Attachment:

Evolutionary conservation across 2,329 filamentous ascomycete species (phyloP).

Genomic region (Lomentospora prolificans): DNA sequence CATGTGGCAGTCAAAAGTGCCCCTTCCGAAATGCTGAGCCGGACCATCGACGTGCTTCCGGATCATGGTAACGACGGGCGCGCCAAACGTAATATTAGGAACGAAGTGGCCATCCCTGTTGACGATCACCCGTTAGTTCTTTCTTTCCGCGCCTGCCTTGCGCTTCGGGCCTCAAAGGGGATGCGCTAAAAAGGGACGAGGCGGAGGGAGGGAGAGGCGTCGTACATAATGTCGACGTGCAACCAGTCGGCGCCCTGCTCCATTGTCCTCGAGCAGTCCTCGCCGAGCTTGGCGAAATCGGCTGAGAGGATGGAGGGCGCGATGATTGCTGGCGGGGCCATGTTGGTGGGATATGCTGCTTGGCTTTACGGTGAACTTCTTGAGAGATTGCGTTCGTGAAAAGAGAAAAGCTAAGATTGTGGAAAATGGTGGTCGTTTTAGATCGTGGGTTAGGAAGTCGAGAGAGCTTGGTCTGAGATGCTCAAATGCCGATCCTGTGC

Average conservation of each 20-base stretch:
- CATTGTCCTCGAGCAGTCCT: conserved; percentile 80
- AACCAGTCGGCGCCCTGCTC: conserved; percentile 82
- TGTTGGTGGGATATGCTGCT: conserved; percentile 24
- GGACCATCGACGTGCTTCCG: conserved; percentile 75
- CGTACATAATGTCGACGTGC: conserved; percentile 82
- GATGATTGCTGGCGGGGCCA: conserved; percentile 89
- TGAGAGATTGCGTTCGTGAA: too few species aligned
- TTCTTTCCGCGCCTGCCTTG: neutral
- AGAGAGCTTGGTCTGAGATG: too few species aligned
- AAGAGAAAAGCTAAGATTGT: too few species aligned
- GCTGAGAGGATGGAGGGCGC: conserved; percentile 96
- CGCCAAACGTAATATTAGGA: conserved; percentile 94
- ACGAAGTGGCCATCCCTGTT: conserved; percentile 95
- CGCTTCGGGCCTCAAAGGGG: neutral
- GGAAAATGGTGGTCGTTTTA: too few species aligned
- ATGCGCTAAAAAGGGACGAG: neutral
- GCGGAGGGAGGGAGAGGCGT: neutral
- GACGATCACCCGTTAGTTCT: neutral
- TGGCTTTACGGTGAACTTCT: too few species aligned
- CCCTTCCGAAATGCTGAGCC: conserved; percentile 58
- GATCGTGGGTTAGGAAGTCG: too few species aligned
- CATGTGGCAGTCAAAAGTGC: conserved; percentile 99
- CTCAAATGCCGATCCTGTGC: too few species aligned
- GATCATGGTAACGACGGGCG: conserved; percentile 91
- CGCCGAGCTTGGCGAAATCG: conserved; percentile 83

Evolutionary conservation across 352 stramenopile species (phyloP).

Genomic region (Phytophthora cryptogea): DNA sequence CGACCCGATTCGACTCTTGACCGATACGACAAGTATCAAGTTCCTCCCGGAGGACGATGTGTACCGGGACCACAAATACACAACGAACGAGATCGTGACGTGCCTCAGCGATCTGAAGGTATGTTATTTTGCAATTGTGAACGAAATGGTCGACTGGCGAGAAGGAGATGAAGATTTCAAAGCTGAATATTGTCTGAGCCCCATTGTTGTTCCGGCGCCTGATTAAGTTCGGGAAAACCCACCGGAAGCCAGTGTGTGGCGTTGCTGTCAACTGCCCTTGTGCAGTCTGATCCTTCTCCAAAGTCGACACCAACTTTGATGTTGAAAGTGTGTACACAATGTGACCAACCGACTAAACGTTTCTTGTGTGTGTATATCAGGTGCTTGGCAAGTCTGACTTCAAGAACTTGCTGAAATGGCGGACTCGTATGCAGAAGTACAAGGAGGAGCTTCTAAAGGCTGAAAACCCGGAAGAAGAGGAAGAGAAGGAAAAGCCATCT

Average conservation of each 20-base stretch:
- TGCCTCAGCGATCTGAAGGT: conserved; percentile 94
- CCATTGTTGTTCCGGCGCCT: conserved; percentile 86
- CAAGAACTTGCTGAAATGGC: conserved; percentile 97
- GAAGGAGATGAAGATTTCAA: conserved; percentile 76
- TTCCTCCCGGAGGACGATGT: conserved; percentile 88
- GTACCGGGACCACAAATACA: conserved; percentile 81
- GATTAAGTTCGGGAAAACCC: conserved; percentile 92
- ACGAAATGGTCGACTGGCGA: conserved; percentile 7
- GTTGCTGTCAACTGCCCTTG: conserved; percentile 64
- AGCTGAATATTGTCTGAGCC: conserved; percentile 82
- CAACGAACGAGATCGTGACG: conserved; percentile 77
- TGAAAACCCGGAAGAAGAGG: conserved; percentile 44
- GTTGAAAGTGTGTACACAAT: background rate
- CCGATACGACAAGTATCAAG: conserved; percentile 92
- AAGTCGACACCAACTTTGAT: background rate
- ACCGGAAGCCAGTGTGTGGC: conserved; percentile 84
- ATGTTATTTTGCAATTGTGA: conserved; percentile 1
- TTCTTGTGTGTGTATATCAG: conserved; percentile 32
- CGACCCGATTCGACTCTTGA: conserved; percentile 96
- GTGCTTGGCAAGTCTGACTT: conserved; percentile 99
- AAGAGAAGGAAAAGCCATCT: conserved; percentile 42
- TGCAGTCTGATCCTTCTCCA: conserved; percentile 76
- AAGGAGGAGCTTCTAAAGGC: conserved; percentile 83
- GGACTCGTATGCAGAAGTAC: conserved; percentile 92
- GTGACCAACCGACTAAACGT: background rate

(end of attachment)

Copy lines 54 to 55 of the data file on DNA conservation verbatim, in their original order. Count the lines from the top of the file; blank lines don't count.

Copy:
- AAGGAGGAGCTTCTAAAGGC: conserved; percentile 83
- GGACTCGTATGCAGAAGTAC: conserved; percentile 92